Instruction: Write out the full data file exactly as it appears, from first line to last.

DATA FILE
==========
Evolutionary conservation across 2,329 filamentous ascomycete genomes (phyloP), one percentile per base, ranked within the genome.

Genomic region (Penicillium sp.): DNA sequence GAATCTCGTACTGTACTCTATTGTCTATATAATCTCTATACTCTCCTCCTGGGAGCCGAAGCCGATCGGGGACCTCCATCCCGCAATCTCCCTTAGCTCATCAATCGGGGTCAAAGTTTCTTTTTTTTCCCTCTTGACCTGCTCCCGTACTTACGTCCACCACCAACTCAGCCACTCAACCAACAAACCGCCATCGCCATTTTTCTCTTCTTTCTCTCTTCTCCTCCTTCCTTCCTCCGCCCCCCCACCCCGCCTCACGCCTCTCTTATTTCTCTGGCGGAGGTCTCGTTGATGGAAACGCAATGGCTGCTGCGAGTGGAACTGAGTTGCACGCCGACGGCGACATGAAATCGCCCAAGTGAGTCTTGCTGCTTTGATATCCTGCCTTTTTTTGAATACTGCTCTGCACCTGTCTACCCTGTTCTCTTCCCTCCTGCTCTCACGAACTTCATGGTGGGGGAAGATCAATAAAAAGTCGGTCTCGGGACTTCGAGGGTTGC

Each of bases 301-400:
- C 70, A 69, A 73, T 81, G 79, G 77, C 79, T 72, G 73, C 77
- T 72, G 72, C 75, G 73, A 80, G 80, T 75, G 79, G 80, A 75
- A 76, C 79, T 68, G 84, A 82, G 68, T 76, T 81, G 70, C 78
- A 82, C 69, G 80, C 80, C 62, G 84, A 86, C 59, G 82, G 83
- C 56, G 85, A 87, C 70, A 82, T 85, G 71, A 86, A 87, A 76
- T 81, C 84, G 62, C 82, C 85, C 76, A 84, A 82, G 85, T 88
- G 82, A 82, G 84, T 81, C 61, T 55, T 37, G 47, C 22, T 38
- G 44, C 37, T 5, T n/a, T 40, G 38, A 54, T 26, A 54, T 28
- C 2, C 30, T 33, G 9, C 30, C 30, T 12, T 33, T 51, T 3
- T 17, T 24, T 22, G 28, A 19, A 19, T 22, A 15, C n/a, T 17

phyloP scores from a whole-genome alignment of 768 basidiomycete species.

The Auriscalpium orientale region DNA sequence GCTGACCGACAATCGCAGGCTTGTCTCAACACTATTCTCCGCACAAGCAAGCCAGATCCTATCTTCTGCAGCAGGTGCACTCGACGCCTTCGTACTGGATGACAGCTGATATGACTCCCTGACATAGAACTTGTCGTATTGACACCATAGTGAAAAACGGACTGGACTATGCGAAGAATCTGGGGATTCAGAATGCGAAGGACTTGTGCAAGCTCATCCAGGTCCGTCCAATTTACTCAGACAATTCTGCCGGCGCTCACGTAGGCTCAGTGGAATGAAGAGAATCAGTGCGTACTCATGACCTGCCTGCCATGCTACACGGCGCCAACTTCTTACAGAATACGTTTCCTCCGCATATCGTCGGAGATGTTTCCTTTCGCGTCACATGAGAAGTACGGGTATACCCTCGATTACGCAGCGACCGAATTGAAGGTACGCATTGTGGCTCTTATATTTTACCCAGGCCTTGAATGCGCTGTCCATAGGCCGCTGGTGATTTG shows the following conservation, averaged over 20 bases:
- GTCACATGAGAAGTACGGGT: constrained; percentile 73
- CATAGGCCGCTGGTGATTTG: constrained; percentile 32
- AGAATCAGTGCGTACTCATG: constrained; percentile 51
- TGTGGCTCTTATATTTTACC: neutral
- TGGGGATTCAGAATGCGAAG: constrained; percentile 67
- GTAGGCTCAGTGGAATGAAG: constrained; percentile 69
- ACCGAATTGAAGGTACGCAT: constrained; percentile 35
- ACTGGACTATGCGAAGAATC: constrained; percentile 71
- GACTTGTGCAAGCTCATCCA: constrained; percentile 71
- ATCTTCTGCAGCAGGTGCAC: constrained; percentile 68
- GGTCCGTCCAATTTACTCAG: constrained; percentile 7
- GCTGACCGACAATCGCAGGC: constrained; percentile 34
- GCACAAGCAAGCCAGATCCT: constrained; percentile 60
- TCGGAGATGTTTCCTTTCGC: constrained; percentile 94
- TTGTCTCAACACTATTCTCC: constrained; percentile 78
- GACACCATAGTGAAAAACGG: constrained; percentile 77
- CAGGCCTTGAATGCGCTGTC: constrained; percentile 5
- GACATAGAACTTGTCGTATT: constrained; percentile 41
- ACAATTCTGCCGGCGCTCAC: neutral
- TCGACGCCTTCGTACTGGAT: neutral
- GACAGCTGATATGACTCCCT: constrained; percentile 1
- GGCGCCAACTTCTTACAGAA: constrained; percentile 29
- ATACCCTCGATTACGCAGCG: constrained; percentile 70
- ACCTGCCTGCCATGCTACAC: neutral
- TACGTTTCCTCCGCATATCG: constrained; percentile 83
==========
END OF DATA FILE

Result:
Evolutionary conservation across 2,329 filamentous ascomycete genomes (phyloP), one percentile per base, ranked within the genome.

Genomic region (Penicillium sp.): DNA sequence GAATCTCGTACTGTACTCTATTGTCTATATAATCTCTATACTCTCCTCCTGGGAGCCGAAGCCGATCGGGGACCTCCATCCCGCAATCTCCCTTAGCTCATCAATCGGGGTCAAAGTTTCTTTTTTTTCCCTCTTGACCTGCTCCCGTACTTACGTCCACCACCAACTCAGCCACTCAACCAACAAACCGCCATCGCCATTTTTCTCTTCTTTCTCTCTTCTCCTCCTTCCTTCCTCCGCCCCCCCACCCCGCCTCACGCCTCTCTTATTTCTCTGGCGGAGGTCTCGTTGATGGAAACGCAATGGCTGCTGCGAGTGGAACTGAGTTGCACGCCGACGGCGACATGAAATCGCCCAAGTGAGTCTTGCTGCTTTGATATCCTGCCTTTTTTTGAATACTGCTCTGCACCTGTCTACCCTGTTCTCTTCCCTCCTGCTCTCACGAACTTCATGGTGGGGGAAGATCAATAAAAAGTCGGTCTCGGGACTTCGAGGGTTGC

Each of bases 301-400:
- C 70, A 69, A 73, T 81, G 79, G 77, C 79, T 72, G 73, C 77
- T 72, G 72, C 75, G 73, A 80, G 80, T 75, G 79, G 80, A 75
- A 76, C 79, T 68, G 84, A 82, G 68, T 76, T 81, G 70, C 78
- A 82, C 69, G 80, C 80, C 62, G 84, A 86, C 59, G 82, G 83
- C 56, G 85, A 87, C 70, A 82, T 85, G 71, A 86, A 87, A 76
- T 81, C 84, G 62, C 82, C 85, C 76, A 84, A 82, G 85, T 88
- G 82, A 82, G 84, T 81, C 61, T 55, T 37, G 47, C 22, T 38
- G 44, C 37, T 5, T n/a, T 40, G 38, A 54, T 26, A 54, T 28
- C 2, C 30, T 33, G 9, C 30, C 30, T 12, T 33, T 51, T 3
- T 17, T 24, T 22, G 28, A 19, A 19, T 22, A 15, C n/a, T 17

phyloP scores from a whole-genome alignment of 768 basidiomycete species.

The Auriscalpium orientale region DNA sequence GCTGACCGACAATCGCAGGCTTGTCTCAACACTATTCTCCGCACAAGCAAGCCAGATCCTATCTTCTGCAGCAGGTGCACTCGACGCCTTCGTACTGGATGACAGCTGATATGACTCCCTGACATAGAACTTGTCGTATTGACACCATAGTGAAAAACGGACTGGACTATGCGAAGAATCTGGGGATTCAGAATGCGAAGGACTTGTGCAAGCTCATCCAGGTCCGTCCAATTTACTCAGACAATTCTGCCGGCGCTCACGTAGGCTCAGTGGAATGAAGAGAATCAGTGCGTACTCATGACCTGCCTGCCATGCTACACGGCGCCAACTTCTTACAGAATACGTTTCCTCCGCATATCGTCGGAGATGTTTCCTTTCGCGTCACATGAGAAGTACGGGTATACCCTCGATTACGCAGCGACCGAATTGAAGGTACGCATTGTGGCTCTTATATTTTACCCAGGCCTTGAATGCGCTGTCCATAGGCCGCTGGTGATTTG shows the following conservation, averaged over 20 bases:
- GTCACATGAGAAGTACGGGT: constrained; percentile 73
- CATAGGCCGCTGGTGATTTG: constrained; percentile 32
- AGAATCAGTGCGTACTCATG: constrained; percentile 51
- TGTGGCTCTTATATTTTACC: neutral
- TGGGGATTCAGAATGCGAAG: constrained; percentile 67
- GTAGGCTCAGTGGAATGAAG: constrained; percentile 69
- ACCGAATTGAAGGTACGCAT: constrained; percentile 35
- ACTGGACTATGCGAAGAATC: constrained; percentile 71
- GACTTGTGCAAGCTCATCCA: constrained; percentile 71
- ATCTTCTGCAGCAGGTGCAC: constrained; percentile 68
- GGTCCGTCCAATTTACTCAG: constrained; percentile 7
- GCTGACCGACAATCGCAGGC: constrained; percentile 34
- GCACAAGCAAGCCAGATCCT: constrained; percentile 60
- TCGGAGATGTTTCCTTTCGC: constrained; percentile 94
- TTGTCTCAACACTATTCTCC: constrained; percentile 78
- GACACCATAGTGAAAAACGG: constrained; percentile 77
- CAGGCCTTGAATGCGCTGTC: constrained; percentile 5
- GACATAGAACTTGTCGTATT: constrained; percentile 41
- ACAATTCTGCCGGCGCTCAC: neutral
- TCGACGCCTTCGTACTGGAT: neutral
- GACAGCTGATATGACTCCCT: constrained; percentile 1
- GGCGCCAACTTCTTACAGAA: constrained; percentile 29
- ATACCCTCGATTACGCAGCG: constrained; percentile 70
- ACCTGCCTGCCATGCTACAC: neutral
- TACGTTTCCTCCGCATATCG: constrained; percentile 83